We strive for Ahimsa – harmlessness. But you must accept that it cannot be achieved.

Every act has a cost: Walking across a grassy field crushes plants and tiny insects.

All food is produced at the expense of lesser beings, though some at a much higher cost.

Only a plant can live without consuming other living things (though even some plants consume other living beings).

Even the products of plants- the fruit, the leaves, etc, are taken at some cost to other beings.

Could you live off the sap of a tree and the leaves that fall?

Perhaps, but to do so you would need to walk upon the soil.  Minute creatures would still perish.

You might find it necessary to defend your food sources from the competition of parasites and pests.

You might be depriving some other species of its sustenance.

Would you allow the locusts to devour your tree?  Probably not, if you wished to go on living.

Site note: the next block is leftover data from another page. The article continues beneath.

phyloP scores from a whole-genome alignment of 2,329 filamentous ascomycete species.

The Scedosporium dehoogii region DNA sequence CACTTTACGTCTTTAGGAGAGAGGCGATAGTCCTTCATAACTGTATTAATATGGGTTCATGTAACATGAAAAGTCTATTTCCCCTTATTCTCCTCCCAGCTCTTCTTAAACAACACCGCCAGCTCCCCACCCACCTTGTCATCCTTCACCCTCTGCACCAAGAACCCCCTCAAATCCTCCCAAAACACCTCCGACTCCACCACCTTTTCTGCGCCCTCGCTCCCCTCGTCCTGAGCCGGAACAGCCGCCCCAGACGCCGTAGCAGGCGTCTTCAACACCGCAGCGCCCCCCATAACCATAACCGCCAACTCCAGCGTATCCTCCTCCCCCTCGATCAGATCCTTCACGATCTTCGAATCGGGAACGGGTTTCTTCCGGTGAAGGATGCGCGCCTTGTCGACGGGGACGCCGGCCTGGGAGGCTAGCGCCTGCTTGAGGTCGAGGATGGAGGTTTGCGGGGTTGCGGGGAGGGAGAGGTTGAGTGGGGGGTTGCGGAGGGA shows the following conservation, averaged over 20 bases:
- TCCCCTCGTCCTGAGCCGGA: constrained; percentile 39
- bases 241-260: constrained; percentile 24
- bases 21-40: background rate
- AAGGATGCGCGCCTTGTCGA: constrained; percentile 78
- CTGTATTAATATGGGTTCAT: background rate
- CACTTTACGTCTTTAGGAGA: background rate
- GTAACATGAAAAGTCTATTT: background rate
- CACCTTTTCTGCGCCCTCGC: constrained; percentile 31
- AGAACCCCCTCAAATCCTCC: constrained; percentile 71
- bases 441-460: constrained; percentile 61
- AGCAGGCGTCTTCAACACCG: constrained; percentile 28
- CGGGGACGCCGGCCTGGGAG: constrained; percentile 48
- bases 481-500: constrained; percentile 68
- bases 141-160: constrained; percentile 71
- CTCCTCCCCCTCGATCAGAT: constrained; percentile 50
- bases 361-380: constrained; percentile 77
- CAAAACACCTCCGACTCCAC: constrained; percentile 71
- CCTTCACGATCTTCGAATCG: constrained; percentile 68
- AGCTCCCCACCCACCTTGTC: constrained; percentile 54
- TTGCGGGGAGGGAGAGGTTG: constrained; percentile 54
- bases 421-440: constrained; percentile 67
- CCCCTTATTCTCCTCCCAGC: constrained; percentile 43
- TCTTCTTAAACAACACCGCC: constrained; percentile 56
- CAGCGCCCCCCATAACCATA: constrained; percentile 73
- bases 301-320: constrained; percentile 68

So you would need to defend your source of life.

But would you spray poisons over the entire region to kill every insect?  Hopefully not, for in doing so you would kill countless myriads of harmless and beneficial creatures and wipe out the food sources of all sorts of other beings.

You might decide to spray only the tree itself, thus limiting the destruction.

Or you might introduce hungry birds to the area, who naturally feed upon the insects.

Eating a diet consisting entirely of plants is ideal for your health and for the health of the planet, but it does not exempt you from contributing to the destruction of other creatures:

You cannot dig in the soil or plow a field without killing innumerable tiny creatures.

Even organic foods are produced by spraying substances on them that are toxic to insects, even if they are not synthetic chemical pesticides.

The solution cannot be to live at no cost to other beings, but rather to live in a way that does not exact a disproportionate cost to other beings.